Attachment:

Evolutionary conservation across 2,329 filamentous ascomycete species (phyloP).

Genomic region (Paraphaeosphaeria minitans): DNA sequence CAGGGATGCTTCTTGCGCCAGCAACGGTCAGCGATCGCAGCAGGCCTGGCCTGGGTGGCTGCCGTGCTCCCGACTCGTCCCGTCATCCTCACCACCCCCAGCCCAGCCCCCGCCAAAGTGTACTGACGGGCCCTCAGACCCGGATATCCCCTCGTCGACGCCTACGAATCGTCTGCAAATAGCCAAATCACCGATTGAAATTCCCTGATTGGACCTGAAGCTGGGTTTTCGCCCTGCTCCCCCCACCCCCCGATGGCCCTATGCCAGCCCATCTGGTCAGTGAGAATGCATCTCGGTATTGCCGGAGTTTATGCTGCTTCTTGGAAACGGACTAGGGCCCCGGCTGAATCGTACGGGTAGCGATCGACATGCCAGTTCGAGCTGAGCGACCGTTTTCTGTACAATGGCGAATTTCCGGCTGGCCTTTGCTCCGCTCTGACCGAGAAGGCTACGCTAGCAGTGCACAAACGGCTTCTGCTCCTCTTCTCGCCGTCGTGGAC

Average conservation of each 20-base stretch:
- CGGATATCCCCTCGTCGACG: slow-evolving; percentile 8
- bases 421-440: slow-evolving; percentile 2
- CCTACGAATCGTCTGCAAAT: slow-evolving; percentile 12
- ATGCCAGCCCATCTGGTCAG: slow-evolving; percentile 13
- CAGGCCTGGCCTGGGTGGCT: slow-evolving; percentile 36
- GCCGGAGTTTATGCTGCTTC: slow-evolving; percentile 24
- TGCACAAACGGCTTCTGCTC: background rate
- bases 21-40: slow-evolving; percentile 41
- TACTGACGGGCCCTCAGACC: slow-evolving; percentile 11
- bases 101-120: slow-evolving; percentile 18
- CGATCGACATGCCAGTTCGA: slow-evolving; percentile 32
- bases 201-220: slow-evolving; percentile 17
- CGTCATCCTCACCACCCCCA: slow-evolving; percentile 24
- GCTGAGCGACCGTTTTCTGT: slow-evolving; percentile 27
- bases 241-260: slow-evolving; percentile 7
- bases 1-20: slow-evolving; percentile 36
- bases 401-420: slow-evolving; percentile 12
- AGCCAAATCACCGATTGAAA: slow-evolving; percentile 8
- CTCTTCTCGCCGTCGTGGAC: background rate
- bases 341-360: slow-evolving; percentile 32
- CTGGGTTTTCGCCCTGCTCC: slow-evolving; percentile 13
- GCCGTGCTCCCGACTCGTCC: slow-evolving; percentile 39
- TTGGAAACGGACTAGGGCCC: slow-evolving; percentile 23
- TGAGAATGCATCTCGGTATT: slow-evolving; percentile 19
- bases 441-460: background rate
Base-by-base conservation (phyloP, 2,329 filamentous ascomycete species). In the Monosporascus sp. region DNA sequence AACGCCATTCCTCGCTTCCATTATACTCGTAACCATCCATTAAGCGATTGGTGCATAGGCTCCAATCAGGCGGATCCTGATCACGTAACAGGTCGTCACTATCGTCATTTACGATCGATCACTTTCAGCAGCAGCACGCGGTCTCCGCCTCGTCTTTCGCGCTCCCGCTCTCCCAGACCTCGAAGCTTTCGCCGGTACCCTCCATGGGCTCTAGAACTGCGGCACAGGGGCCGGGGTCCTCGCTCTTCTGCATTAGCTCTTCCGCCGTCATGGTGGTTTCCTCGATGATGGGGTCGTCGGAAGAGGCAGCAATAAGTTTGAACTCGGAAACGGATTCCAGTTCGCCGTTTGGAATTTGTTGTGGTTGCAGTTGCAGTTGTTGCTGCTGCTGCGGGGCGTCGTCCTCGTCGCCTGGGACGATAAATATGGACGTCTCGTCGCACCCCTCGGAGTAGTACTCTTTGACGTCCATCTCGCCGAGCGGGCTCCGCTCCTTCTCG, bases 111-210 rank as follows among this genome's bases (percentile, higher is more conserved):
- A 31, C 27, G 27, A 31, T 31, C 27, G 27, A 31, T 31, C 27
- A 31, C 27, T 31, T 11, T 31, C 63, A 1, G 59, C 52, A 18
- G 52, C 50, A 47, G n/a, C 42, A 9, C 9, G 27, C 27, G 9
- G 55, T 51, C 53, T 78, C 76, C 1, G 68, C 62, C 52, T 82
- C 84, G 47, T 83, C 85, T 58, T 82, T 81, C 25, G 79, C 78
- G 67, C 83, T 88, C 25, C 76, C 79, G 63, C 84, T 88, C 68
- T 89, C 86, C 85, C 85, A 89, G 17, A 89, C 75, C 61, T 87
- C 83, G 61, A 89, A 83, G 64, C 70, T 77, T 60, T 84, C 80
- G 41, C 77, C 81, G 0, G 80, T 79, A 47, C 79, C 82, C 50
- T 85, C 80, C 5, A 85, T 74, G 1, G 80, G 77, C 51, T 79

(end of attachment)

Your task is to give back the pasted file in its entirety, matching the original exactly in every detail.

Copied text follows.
Evolutionary conservation across 2,329 filamentous ascomycete species (phyloP).

Genomic region (Paraphaeosphaeria minitans): DNA sequence CAGGGATGCTTCTTGCGCCAGCAACGGTCAGCGATCGCAGCAGGCCTGGCCTGGGTGGCTGCCGTGCTCCCGACTCGTCCCGTCATCCTCACCACCCCCAGCCCAGCCCCCGCCAAAGTGTACTGACGGGCCCTCAGACCCGGATATCCCCTCGTCGACGCCTACGAATCGTCTGCAAATAGCCAAATCACCGATTGAAATTCCCTGATTGGACCTGAAGCTGGGTTTTCGCCCTGCTCCCCCCACCCCCCGATGGCCCTATGCCAGCCCATCTGGTCAGTGAGAATGCATCTCGGTATTGCCGGAGTTTATGCTGCTTCTTGGAAACGGACTAGGGCCCCGGCTGAATCGTACGGGTAGCGATCGACATGCCAGTTCGAGCTGAGCGACCGTTTTCTGTACAATGGCGAATTTCCGGCTGGCCTTTGCTCCGCTCTGACCGAGAAGGCTACGCTAGCAGTGCACAAACGGCTTCTGCTCCTCTTCTCGCCGTCGTGGAC

Average conservation of each 20-base stretch:
- CGGATATCCCCTCGTCGACG: slow-evolving; percentile 8
- bases 421-440: slow-evolving; percentile 2
- CCTACGAATCGTCTGCAAAT: slow-evolving; percentile 12
- ATGCCAGCCCATCTGGTCAG: slow-evolving; percentile 13
- CAGGCCTGGCCTGGGTGGCT: slow-evolving; percentile 36
- GCCGGAGTTTATGCTGCTTC: slow-evolving; percentile 24
- TGCACAAACGGCTTCTGCTC: background rate
- bases 21-40: slow-evolving; percentile 41
- TACTGACGGGCCCTCAGACC: slow-evolving; percentile 11
- bases 101-120: slow-evolving; percentile 18
- CGATCGACATGCCAGTTCGA: slow-evolving; percentile 32
- bases 201-220: slow-evolving; percentile 17
- CGTCATCCTCACCACCCCCA: slow-evolving; percentile 24
- GCTGAGCGACCGTTTTCTGT: slow-evolving; percentile 27
- bases 241-260: slow-evolving; percentile 7
- bases 1-20: slow-evolving; percentile 36
- bases 401-420: slow-evolving; percentile 12
- AGCCAAATCACCGATTGAAA: slow-evolving; percentile 8
- CTCTTCTCGCCGTCGTGGAC: background rate
- bases 341-360: slow-evolving; percentile 32
- CTGGGTTTTCGCCCTGCTCC: slow-evolving; percentile 13
- GCCGTGCTCCCGACTCGTCC: slow-evolving; percentile 39
- TTGGAAACGGACTAGGGCCC: slow-evolving; percentile 23
- TGAGAATGCATCTCGGTATT: slow-evolving; percentile 19
- bases 441-460: background rate
Base-by-base conservation (phyloP, 2,329 filamentous ascomycete species). In the Monosporascus sp. region DNA sequence AACGCCATTCCTCGCTTCCATTATACTCGTAACCATCCATTAAGCGATTGGTGCATAGGCTCCAATCAGGCGGATCCTGATCACGTAACAGGTCGTCACTATCGTCATTTACGATCGATCACTTTCAGCAGCAGCACGCGGTCTCCGCCTCGTCTTTCGCGCTCCCGCTCTCCCAGACCTCGAAGCTTTCGCCGGTACCCTCCATGGGCTCTAGAACTGCGGCACAGGGGCCGGGGTCCTCGCTCTTCTGCATTAGCTCTTCCGCCGTCATGGTGGTTTCCTCGATGATGGGGTCGTCGGAAGAGGCAGCAATAAGTTTGAACTCGGAAACGGATTCCAGTTCGCCGTTTGGAATTTGTTGTGGTTGCAGTTGCAGTTGTTGCTGCTGCTGCGGGGCGTCGTCCTCGTCGCCTGGGACGATAAATATGGACGTCTCGTCGCACCCCTCGGAGTAGTACTCTTTGACGTCCATCTCGCCGAGCGGGCTCCGCTCCTTCTCG, bases 111-210 rank as follows among this genome's bases (percentile, higher is more conserved):
- A 31, C 27, G 27, A 31, T 31, C 27, G 27, A 31, T 31, C 27
- A 31, C 27, T 31, T 11, T 31, C 63, A 1, G 59, C 52, A 18
- G 52, C 50, A 47, G n/a, C 42, A 9, C 9, G 27, C 27, G 9
- G 55, T 51, C 53, T 78, C 76, C 1, G 68, C 62, C 52, T 82
- C 84, G 47, T 83, C 85, T 58, T 82, T 81, C 25, G 79, C 78
- G 67, C 83, T 88, C 25, C 76, C 79, G 63, C 84, T 88, C 68
- T 89, C 86, C 85, C 85, A 89, G 17, A 89, C 75, C 61, T 87
- C 83, G 61, A 89, A 83, G 64, C 70, T 77, T 60, T 84, C 80
- G 41, C 77, C 81, G 0, G 80, T 79, A 47, C 79, C 82, C 50
- T 85, C 80, C 5, A 85, T 74, G 1, G 80, G 77, C 51, T 79